Analyzing gravity waves at the edge of space

Studying space weather from the space station.


Jeffrey Forbes, a professor emeritus and research professor in the Ann and H.J. Smead Department of Aerospace Engineering Sciences, who is serving as deputy principal investigator for the project, is working on a project scheduled for the International Space Station (ISS) to enable us to more readily comprehend and figure conditions on the edge of space.

NASA has selected a new mission that will help scientists understand and, ultimately, forecast the vast space weather system around our planet.

The Atmospheric Waves Experiment (AWE) mission will acquire global observations of a significant driver of space weather in a dynamic region of Earth‘s upper atmosphere that can obstruct radio and GPS communications.

From its space station perch, AWE will focus on colorful bands of light in Earth’s atmosphere, called airglow, to determine what combination of forces drive space weather in the upper atmosphere.

Forbes said, “A lot of energy and momentum from ground weather – thunderstorms, hurricanes, etc. – gets transferred up to this area. It’s the intersection of space weather and Earth weather. On the ground, you can only take measurements on cloudless nights and only within the small area of the sky directly above the equipment. Looking down from ISS, in four days, we can paint a picture of 85 percent of the globe.”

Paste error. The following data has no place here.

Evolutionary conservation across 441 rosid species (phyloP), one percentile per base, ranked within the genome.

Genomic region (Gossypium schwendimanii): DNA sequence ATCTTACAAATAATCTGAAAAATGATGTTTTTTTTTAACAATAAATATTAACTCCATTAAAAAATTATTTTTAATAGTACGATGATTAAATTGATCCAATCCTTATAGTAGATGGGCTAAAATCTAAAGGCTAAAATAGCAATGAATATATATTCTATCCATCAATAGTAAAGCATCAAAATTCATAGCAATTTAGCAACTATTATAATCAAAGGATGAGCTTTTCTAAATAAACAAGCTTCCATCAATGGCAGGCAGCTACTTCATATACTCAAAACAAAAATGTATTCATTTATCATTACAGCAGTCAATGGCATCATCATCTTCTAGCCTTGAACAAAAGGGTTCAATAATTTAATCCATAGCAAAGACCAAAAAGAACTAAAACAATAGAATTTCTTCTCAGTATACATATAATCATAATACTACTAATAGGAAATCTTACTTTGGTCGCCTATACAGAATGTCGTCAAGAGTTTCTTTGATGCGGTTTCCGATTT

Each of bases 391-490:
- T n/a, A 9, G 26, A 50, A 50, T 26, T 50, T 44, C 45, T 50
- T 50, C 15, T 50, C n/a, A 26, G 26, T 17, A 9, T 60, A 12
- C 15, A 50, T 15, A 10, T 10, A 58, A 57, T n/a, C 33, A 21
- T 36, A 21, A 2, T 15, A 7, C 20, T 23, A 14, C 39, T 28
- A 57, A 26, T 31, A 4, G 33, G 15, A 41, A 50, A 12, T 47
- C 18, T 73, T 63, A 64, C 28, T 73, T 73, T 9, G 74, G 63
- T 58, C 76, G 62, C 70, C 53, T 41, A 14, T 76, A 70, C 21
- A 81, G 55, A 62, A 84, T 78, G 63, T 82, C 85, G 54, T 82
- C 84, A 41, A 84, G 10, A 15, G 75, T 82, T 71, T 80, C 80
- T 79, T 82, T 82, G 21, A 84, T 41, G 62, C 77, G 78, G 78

Once launched, the AWE equipment will allow for the creation of a global map of gravity wave characteristics and how those waves correspond to ground-based sources like tropical storms and convection. These observations dovetail with other NASA missions such as the Global-scale Observations of the Limb and Disk, or GOLD, which launched in January 2018, and the upcoming Ionospheric Explorer – both of which seek to unravel different aspects of how terrestrial weather and space weather interact.

Funded by NASA, the mission is planned to launch on August 2022. The team will be conducting research with the data it collects, but they will not be the only ones with access – all of the information will be open for analysis by the worldwide scientific community.

Forbes said, “All data will be publicly available within a few months of collection on a NASA database. Our job is to produce the science we’re interested in, to understand these waves and their role, but we’re not doing all of the science. Others will be able to use it for their research as well.”

The lead organization for the project is Utah State University’s Space Dynamics Laboratory, where the technology was first developed for ground-based use by AWE Principal Investigator, Physics Professor Michael Taylor of USU’s Center for Atmospheric and Space Sciences. Taylor, Forbes, and their teams are now working to adapt it for operations in space.

In addition to Utah State University, the Space Dynamics Laboratory and CU Boulder, the project involves the U.S. Naval Research Laboratory, GATS Inc., Embry-Riddle Aeronautical University, the National Center for Atmospheric Research, and NASA Goddard Space Flight Center.


See stories of the future in your inbox each morning.